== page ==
Marion Marples - teacher, pilgrim, community worker and co-owner of this website - died suddenly on Tuesday 30 April.
Marion Marples – teacher, pilgrim and community worker – died suddenly on 30 April at the age of 68.
She was born in Poole, Dorset in 1950 and baptised that summer in Bow Church, East London.
Educated at Parkstone Grammar School, she was a Girl Guide and active in the local youth wing of the United Nations Association.
Marion read geography at the University of Bristol, before moving to London to train as a teacher.
She spent most of her teaching career at Belleville Primary School in Wandsworth, where she worked particularly with pupils for whom English was not their first language. She also led musical activities.
In 1976 she married Leigh Hatts and together they moved to Southwark. Their son James was born in 1981.
In 1983 she joined the newly-formed Confraternity of St James, a non-denominational charity devoted to promoting the pilgrimage routes to Santiago de Compostela in Spain.
Soon she took on the role of CSJ secretary, eventually becoming the organisation's first paid employee when it grew out of Marion's home into a series of small offices in SE1, most recently at Christ Church Southwark.
As CSJ secretary she advised countless would-be pilgrims on the practical aspects of their proposed journey, coordinated dozens of group visits to places around the UK and beyond with historical connections to the Santiago pilgrim routes and arranged lectures, meetings and conferences.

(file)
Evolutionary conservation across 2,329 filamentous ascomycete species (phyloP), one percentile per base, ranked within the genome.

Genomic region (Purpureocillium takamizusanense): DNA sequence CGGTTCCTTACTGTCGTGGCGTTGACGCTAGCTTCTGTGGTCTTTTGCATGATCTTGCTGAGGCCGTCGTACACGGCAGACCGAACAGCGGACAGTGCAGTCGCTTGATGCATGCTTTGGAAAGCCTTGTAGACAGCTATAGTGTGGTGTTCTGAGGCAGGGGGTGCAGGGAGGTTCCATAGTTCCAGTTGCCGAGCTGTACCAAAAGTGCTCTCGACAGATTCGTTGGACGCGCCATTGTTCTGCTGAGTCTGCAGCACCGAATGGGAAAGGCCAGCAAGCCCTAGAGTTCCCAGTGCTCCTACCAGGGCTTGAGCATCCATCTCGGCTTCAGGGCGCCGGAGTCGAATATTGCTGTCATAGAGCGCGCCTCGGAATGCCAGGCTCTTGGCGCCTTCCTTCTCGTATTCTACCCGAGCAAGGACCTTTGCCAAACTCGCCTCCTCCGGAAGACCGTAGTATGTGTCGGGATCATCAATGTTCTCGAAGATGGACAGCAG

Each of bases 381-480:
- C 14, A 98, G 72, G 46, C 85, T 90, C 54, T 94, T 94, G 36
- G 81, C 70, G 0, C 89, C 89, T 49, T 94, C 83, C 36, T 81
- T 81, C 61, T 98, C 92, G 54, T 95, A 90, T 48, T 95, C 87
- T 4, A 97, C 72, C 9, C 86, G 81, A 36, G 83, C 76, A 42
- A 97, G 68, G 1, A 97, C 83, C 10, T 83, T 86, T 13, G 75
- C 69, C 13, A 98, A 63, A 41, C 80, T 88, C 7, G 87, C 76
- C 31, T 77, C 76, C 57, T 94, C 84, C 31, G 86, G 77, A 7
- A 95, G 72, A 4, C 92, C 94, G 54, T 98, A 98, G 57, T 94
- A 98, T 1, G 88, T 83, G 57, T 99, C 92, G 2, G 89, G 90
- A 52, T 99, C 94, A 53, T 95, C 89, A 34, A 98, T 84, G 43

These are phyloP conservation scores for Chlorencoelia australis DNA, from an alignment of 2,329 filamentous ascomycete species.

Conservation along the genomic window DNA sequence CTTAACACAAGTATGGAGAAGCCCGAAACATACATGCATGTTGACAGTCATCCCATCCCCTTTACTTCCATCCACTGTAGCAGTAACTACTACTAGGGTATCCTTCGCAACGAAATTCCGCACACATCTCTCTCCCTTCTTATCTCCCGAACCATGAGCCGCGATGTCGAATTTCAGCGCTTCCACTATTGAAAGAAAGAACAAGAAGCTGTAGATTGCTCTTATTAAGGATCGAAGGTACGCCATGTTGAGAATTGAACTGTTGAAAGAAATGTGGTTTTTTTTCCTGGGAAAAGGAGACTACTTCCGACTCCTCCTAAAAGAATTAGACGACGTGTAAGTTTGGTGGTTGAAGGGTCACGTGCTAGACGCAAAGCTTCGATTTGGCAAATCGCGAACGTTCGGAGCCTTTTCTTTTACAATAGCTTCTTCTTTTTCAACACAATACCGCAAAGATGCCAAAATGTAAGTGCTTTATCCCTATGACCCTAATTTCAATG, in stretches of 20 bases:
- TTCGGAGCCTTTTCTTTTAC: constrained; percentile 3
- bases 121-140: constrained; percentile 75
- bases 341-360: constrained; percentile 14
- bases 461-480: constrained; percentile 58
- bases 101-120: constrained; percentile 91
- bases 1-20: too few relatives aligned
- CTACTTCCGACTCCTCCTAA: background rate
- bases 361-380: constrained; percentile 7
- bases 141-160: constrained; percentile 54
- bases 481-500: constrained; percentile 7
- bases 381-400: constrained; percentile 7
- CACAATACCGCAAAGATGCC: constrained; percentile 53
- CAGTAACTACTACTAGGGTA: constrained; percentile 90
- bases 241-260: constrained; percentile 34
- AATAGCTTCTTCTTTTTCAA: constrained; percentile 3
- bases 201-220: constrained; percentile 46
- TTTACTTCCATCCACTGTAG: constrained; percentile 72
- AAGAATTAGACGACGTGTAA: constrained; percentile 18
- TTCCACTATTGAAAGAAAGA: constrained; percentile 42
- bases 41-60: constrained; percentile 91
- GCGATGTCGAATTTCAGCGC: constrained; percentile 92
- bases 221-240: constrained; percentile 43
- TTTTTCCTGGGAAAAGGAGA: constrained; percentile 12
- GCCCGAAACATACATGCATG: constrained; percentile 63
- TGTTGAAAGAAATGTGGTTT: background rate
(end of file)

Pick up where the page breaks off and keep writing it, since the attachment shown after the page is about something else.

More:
She also devised the St James Way – a walking route from Reading to Southampton – to which there is now a published guidebook.
In 1998 she took time off from teaching to spend 37 days walking the camino herself, gaining the Compostela certificate at the end of her pilgrimage from Pamplona to Santiago.
In the 1980s and 1990s Marion was also active in the life of St Alban's Church in Holborn, leading the annual children's holiday to Tankerton on the Kent coast, organising parish lunches, helping with the development of the new parish centre, contributing to the music at the Family Mass on Sundays and finally serving as churchwarden.
It was at St Alban's that she developed a love for the richness of the Anglican Catholic tradition of worship and service.
In the late 1990s Marion and Leigh joined the congregation of Southwark Cathedral and she soon became drawn into the life of that community.
Marion explored her vocation, eventually training as a Southwark Pastoral Auxiliary, a role to which she was commissioned at Southwark Cathedral in 2005.
As a SPA Marion soon identified Lucy Brown House, a sheltered housing complex in Bankside, as a place where she could make a difference, and by establishing a regular pattern of weekly gatherings with tea and cake, she developed a ministry among the elderly residents.
As part of her pastoral work with the cathedral, she helped to set up the early meetings between local churches which led to the founding of the Robes Project winter night shelter for rough sleepers.